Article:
Sony Lawyers Told ‘Masters of Sex’ Producers to Create Fake Baby Character

TCA 2015: Michelle Ashford tells TheWrap: “It’s a really convoluted legal thing … we work for corporations”

Last Updated: August 11, 2015 @ 12:59 PM

Though Showtime’s “Masters of Sex” is based on the pioneering sex researchers William Masters and Virginia Johnson, the showrunners said Tuesday they were under pressure to depart from history in depicting the couple’s family — specifically the addition of more children than the real-life couple actually had.

“We were advised to add children to protect the people that are still alive,” executive producer Michelle Ashford told reporters during a panel at the Television Critics Association summer press tour. “It was not a storytelling prerogative, it had to do with protecting living people.”

“Masters of Sex” tells the story of Dr. William Masters (Michael Sheen) and Virginia Johnson (Lizzy Caplan), two real-life pioneering researchers of human sexuality at Washington University in St. Louis, Miss. It is based loosely on Thomas Maier’s biography of the same name.

According to the disclaimer that runs with Season 3 of “Masters,” “This program is about the important achievements of Masters and Johnson. The children Tessa, Henry, Johnny and Jenny are entirely fictitious.” And following a five-year time jump for Season 3, the onscreen couple actually added a fifth child, a son named Howie.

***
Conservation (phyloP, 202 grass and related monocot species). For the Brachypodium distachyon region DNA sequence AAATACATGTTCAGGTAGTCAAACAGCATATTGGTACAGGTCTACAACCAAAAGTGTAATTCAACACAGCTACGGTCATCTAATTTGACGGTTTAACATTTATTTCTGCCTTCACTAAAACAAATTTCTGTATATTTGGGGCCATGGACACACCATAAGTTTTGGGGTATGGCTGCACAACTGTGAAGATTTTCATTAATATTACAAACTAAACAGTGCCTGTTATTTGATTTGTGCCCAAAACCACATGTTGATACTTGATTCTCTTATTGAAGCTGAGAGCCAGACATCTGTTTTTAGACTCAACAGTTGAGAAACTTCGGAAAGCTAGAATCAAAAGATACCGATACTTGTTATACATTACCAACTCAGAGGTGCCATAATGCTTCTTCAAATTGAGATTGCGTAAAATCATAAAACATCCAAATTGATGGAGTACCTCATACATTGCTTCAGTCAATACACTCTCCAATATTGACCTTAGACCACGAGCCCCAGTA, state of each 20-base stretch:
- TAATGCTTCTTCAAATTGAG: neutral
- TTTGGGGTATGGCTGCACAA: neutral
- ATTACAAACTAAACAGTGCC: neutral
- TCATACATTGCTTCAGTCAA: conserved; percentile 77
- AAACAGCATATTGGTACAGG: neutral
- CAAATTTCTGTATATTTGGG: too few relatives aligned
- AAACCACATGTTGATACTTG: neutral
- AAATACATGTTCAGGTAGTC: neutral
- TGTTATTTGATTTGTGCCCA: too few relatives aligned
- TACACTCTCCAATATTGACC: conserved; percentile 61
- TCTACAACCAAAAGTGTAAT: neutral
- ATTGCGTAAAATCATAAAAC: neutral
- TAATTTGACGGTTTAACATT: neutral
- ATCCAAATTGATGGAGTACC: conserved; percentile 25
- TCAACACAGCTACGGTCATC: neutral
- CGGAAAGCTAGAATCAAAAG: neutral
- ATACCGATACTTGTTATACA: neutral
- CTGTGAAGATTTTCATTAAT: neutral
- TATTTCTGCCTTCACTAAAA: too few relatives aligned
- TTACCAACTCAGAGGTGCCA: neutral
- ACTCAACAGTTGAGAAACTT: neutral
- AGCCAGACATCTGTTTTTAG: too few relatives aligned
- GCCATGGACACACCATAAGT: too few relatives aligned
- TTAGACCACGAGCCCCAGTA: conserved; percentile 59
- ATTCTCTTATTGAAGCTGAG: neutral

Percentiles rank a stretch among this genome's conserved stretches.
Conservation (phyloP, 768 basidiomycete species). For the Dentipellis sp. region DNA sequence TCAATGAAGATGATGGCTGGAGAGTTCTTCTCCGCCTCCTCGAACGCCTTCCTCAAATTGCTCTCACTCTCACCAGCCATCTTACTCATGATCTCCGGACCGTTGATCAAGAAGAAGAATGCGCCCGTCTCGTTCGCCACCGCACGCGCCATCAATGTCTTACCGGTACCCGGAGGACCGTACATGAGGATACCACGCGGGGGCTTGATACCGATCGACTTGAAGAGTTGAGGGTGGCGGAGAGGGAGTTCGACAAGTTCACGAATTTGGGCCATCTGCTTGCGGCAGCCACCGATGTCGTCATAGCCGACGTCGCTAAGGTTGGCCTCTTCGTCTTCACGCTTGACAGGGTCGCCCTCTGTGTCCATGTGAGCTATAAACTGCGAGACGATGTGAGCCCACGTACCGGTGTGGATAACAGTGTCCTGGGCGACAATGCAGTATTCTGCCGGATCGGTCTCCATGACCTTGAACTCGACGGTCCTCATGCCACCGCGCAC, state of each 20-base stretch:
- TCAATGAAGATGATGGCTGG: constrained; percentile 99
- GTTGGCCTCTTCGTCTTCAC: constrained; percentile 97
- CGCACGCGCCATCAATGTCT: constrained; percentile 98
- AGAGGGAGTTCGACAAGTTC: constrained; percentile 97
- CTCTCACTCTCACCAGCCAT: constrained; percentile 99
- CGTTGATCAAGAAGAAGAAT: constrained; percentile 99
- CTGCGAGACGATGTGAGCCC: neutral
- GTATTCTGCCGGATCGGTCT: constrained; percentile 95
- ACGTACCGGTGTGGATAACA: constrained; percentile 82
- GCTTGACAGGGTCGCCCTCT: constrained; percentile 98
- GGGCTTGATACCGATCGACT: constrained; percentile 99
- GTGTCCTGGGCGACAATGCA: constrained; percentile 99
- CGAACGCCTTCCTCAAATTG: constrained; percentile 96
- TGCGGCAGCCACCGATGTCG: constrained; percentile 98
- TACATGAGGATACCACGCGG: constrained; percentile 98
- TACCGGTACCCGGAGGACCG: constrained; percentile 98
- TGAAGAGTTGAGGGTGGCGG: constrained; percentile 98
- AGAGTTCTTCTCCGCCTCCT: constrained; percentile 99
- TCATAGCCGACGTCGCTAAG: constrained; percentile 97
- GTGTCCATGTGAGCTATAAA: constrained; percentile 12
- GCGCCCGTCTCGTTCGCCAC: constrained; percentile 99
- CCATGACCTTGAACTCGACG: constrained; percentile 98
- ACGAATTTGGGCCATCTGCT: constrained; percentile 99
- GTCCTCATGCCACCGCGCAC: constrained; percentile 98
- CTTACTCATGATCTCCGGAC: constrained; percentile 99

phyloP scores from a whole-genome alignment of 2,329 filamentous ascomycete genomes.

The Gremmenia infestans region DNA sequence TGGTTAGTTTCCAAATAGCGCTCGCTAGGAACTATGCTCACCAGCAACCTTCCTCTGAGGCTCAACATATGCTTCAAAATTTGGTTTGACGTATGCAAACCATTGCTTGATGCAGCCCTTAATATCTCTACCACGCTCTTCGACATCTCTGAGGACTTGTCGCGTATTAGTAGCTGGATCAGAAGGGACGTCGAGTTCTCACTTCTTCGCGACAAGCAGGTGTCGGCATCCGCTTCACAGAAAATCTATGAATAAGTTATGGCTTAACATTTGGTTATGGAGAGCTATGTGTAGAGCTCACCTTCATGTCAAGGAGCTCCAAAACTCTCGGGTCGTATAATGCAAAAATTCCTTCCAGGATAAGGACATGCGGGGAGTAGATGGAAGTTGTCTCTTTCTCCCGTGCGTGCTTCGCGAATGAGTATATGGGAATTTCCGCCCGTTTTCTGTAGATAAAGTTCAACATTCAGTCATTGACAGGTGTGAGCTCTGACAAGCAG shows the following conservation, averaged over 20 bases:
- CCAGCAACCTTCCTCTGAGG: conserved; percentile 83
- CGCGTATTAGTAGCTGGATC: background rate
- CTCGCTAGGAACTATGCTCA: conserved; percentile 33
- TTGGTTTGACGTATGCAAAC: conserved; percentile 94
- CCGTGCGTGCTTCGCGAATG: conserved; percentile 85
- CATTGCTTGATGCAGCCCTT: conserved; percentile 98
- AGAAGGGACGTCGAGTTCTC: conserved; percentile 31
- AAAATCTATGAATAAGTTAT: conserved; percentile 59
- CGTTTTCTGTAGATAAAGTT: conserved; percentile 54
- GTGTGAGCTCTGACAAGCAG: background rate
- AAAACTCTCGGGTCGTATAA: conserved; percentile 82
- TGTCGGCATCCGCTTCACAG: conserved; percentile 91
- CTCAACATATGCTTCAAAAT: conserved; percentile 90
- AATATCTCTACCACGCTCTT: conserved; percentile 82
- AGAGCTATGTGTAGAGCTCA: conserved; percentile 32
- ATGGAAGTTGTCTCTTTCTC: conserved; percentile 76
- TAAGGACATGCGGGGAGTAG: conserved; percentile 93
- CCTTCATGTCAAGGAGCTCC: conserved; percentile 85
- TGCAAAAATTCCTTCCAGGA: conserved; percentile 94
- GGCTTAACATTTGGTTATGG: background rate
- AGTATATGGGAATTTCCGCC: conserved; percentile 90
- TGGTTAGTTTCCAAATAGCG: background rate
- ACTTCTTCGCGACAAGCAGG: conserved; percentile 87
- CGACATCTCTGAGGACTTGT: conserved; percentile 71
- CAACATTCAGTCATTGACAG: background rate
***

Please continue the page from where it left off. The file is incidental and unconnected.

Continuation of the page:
In real life, Masters had two children, Sarah Masters Paul and William Powell Masters II, with his first wife, Elizabeth Ellis Masters. And Johnson had two children, Scott and Lisa, with her second husband, bandleader George Johnson, before she married Masters.

Of the addition of a fifth child, Ashford told TheWrap in a post-panel scrum” “It’s a really convoluted legal thing that lawyers told us to do, so that’s what that was about. It came from legal departments and we work for corporations and we needed to do it to protect.”

A high-ranking Showtime executive later clarified for TheWrap that the call came from the legal department at Sony, the studio behind “Masters.”

“The life of a series is very long, we are done with that now, we are moving on, and that’s really the extent that I can say about that,” Ashford said. “We’re making lemonade, you know what I mean?”